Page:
Thursday, September 22, 2016

Peter Singer's Argument for Infanticide

I presented this tonight in one of my MCCC logic classes, as an example of logical argumentation, Peter Singer’s argument for infanticide. Note: I don't advocate infanticide. But Singer's argument is famous, and followed.

Tonight's class discussion was some of the best I've ever had in response to Singer's argument - thank you students!

Singer argues, in his essay “Taking Life: Humans” (1993), that it is morally acceptable to kill, in some cases, disabled infants. (Note: Singer has since refined his views.)

Before I show you the argument, here are some of Singer’s assumptions.

1.   A “person” has self-consciousness.

2.   Fetuses and newborn babies do not possess self-consciousness. They are “merely conscious.”
a. “The fact that a being is a human being, in the sense of a member of the species Homo sapiens, is not relevant to the wrongness of killing it; it is, rather, characteristics like rationality, autonomy, and self-consciousness that make a difference. Infants lack these characteristics. Killing them, therefore, cannot be equated with killing normal human beings, or any other self-conscious beings.”
4.   “Killing a self-conscious being is a more serious matter than killing a merely conscious being. Killing a disabled infant is not morally equivalent to killing a person. Very often it is not wrong at all.”

5.   Being a member of the human species is irrelevant to a baby’s moral status.

6.   A parent may want to “replace” (the “replaceability thesis”) their defective baby with another baby, hopefully to be born.

Singer’s argument in his own words reads:

Or reframed this way.
1.   If we can morally kill a disabled fetus that has no self-consciousness, it follows that we can morally kill a disabled infant that has no self-consciousness.
2.   We can morally kill a disabled fetus that has no self-consciousness.
3.   Therefore, we are morally justified in killing a disabled infant that has no self-consciousness.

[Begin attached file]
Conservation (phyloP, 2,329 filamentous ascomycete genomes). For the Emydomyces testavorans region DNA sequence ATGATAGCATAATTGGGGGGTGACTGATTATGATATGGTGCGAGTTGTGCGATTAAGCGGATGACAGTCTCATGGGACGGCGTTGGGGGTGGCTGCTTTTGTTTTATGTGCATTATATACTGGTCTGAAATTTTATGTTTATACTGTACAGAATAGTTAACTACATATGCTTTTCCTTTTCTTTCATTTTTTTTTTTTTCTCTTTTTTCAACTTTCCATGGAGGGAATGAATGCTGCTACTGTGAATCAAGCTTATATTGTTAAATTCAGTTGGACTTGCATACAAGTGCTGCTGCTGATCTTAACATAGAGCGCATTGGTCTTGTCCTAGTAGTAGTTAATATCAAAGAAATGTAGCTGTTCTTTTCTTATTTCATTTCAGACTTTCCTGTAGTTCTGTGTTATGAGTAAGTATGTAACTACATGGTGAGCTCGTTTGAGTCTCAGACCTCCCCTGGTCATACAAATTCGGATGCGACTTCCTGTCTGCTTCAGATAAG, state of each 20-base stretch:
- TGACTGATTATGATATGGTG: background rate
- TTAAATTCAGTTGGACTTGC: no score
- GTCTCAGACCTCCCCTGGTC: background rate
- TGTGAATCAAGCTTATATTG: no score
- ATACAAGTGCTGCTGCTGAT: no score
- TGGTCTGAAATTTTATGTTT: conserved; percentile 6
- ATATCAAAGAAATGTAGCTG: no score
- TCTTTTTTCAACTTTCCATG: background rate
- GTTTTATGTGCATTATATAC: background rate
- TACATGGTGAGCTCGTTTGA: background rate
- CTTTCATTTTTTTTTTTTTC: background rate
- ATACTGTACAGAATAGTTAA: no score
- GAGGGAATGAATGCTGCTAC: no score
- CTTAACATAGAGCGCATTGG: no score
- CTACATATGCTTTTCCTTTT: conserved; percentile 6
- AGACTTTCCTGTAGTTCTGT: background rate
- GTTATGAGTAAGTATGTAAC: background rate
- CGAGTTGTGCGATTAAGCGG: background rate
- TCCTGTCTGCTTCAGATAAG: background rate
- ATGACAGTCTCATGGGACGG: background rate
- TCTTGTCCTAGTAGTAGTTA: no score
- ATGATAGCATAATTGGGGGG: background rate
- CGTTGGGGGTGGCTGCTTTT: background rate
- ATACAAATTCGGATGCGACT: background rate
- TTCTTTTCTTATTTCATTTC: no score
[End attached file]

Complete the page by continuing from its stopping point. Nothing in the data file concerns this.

Singer is an atheist. He follows real atheism, like that of Nietzsche, who understood that with the loss of Christian theism's metaphysical foundation we've left "the land" and sail on a sea with an "infinite horizon" (the equivalent of "no [moral] land in sight"). So Singer advocates, among other things, "fourth-trimester abortions, i.e., the killing of infants after they are born." Singer writes:

"My colleague Helga Kuhse and I suggest that a period of 28 days after birth might be allowed before an infant is accepted as having the same right to life as others... Rats are indisputably more aware of their surroundings, and more able to respond in purposeful and complex ways to things they like or dislike, than a fetus at 10- or even 32-weeks gestation. … The calf, the pig, and the much-derided chicken come out well ahead of the fetus at any stage of pregnancy." (See here, p. 189, fn. 21.)

Surely Singer is right in that, if there is no God, then humans are no different than animals and to think so is to be guilty of species-ism. Ideas like "All men are create equal" and "Human life is precious" make sense on Christianity, but not on atheism.

I've long thought that, were I an atheist, I'd be in the Nietzsche/Singer camp I find it odd and at times humorous when atheists disbelieve in God but co-opt Christian theistic moral values to their advantage, like assuming the special-ness of humans.